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Back Gallery Project
602 E Hastings Street, Vancouver, British Columbia V6A 1R1
Exhibition continues until November 30, 2018
Back Gallery Project is pleased to present its second solo exhibition by Vancouver-based artist Holly Marie Armishaw. A Feminist and a Francophile draws together two of her greatest passions – women’s rights and French history and culture. The exhibition includes text-based art, photography, and installation that take on these disparate but interrelated subjects. Paris is Armishaw’s second city, having spent a considerable amount of time in France over the past 18 years. For this exhibition, she has converted the gallery into a Parisian pied-à-terre. The artist immerses our guests in a cozy French-style interior created through works that pay homage to both French photographer/inventor Louis Daguerre (infused with self-references to the history of photography) and to the artist Réné Magritte through the use of photographic trompe de l’oeil.
As the Women’s Rights Movement has become part of our everyday vernacular, Armishaw puts aside her personal narratives on feminine existence in favour of a more political, intersectional approach. Her art of protest is best exemplified by her iconic work Liberté Égalité Sororité (Liberty, Equality, Sisterhood) in which she makes a feminist revision to the national motto of France: “Liberté, Égalité, Fraternité” (Liberty, Equality, Brotherhood). The slogan’s origin stems from the French Revolution, one of Armishaw’s main areas of study and research. Though these words feature the key elements of democracy which we continue to hold dear today – liberty and equality – they exclude over half of the population. These societal pillars were also reflected in the “Déclaration des Droits de l’Homme et le Citoyen” (Declaration of the Rights of Man and of the [male] Citizen). Again, this excludes all women from sharing equal rights, even in light of the pivotal role that the women of Paris played with their heroic actions during the Revolution.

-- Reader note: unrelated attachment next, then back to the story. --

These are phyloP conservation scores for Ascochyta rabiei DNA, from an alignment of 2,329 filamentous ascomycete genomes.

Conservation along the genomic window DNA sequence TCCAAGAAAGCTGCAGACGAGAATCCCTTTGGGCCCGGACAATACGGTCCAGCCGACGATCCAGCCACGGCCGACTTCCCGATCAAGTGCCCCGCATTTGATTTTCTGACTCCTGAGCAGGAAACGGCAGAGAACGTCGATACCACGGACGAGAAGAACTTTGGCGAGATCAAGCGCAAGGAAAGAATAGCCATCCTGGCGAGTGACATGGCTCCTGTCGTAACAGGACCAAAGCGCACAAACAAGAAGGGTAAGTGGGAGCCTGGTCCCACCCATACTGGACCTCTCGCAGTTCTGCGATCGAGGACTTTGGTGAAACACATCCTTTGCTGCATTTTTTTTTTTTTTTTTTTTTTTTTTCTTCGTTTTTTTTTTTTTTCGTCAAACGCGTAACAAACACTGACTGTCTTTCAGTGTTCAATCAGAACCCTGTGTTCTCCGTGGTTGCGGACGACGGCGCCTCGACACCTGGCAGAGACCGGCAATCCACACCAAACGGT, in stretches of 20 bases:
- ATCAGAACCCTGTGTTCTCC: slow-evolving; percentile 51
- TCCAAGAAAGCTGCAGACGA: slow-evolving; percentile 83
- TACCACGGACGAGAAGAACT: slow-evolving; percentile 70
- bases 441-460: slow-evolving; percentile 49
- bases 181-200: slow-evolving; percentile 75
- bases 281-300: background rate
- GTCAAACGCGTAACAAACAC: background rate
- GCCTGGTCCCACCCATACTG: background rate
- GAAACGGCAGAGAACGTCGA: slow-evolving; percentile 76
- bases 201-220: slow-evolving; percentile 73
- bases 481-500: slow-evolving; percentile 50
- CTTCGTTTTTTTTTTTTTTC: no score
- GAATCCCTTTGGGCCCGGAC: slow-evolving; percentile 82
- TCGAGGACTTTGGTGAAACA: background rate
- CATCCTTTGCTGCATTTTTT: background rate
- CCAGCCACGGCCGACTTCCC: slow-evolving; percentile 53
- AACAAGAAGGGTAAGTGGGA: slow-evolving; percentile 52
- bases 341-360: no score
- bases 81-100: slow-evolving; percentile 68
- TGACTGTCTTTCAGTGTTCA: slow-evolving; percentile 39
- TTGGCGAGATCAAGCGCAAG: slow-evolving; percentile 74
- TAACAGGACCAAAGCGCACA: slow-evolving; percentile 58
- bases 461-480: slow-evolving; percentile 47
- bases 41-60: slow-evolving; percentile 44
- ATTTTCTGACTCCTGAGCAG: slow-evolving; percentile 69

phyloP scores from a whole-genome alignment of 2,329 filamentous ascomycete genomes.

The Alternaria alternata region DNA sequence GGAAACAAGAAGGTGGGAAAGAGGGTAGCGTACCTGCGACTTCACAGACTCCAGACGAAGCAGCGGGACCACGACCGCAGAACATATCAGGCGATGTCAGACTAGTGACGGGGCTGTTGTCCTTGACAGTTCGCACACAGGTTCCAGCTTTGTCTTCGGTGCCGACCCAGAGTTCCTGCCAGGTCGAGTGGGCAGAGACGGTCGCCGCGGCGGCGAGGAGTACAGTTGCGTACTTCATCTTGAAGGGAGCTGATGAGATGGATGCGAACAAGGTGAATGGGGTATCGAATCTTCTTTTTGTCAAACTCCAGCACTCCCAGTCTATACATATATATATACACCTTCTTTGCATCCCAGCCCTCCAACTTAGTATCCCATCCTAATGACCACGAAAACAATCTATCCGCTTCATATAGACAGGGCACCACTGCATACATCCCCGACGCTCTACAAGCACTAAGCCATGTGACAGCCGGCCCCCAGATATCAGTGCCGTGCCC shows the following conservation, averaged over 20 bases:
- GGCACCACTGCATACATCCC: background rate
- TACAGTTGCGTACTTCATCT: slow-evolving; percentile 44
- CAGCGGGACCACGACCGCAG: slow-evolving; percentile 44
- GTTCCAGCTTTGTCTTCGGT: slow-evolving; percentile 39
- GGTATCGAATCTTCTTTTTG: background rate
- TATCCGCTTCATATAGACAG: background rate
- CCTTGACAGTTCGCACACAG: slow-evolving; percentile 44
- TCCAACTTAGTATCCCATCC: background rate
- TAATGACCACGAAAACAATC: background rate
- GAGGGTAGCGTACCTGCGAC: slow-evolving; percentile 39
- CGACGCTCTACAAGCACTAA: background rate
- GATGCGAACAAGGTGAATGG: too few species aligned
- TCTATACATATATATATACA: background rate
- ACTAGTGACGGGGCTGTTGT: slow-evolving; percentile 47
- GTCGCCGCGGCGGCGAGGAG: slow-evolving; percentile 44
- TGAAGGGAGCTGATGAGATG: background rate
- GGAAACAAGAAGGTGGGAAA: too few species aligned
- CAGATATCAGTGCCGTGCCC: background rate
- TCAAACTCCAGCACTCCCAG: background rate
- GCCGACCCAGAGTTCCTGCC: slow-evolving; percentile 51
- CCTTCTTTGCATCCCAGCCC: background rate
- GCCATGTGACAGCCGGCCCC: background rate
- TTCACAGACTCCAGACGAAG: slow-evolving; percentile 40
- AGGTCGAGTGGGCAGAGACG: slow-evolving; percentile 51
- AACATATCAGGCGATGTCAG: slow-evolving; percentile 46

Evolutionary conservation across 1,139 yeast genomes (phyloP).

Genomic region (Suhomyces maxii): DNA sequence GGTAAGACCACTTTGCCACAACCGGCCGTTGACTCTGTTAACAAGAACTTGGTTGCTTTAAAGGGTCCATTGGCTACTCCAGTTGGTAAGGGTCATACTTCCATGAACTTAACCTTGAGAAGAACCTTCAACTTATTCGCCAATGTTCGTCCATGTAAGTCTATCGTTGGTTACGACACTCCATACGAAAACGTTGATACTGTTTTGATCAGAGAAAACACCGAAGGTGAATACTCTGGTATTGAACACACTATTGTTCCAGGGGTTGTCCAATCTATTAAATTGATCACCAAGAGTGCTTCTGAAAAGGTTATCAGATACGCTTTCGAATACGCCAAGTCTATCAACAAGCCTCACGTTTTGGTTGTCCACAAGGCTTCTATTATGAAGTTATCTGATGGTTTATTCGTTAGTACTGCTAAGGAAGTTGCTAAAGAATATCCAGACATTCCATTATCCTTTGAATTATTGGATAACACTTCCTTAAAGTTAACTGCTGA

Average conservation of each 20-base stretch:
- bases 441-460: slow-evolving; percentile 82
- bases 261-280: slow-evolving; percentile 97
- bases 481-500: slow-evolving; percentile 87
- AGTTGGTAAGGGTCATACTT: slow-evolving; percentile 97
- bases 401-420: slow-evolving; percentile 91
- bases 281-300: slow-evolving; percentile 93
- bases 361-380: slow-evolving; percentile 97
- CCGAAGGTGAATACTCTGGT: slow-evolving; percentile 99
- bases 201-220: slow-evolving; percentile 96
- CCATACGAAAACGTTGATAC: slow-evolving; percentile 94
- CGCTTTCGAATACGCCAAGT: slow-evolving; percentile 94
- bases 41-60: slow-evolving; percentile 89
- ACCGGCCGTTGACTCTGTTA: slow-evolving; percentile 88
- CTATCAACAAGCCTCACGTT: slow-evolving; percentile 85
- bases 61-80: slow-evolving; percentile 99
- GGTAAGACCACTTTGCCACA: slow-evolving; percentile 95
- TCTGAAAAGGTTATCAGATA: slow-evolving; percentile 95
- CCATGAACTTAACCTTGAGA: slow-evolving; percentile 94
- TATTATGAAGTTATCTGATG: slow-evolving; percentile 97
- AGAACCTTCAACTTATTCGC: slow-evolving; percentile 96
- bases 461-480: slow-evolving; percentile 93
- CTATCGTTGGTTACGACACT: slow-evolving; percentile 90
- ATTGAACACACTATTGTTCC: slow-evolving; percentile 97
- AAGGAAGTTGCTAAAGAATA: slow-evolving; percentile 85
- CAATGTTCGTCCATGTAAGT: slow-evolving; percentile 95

Armishaw has created several works on paper rendered in both gold leaf and nail polish, her signature “feminine” medium. She has also taken her work to the streets in both Paris and Vancouver through site-specific installations using vinyl on limestone in the political center of Paris and in the form of protest posters for the Women’s March in Vancouver. Another work that demonstrates the feminist revisionism in her oeuvre includes her series How I Became a Feminist by Reading Nietzsche. This series began as an intellectual journey exploring her roots as an artist and depicting the profound influence that Nietzsche, Schopenhauer, and Freud had on defining her core adult values as she was beginning art school. By parsing her art practice through political, social, and philosophical states, Armishaw is able to conceptually merge history with contemporary life and comment on the inequality toward and importance of women then and now.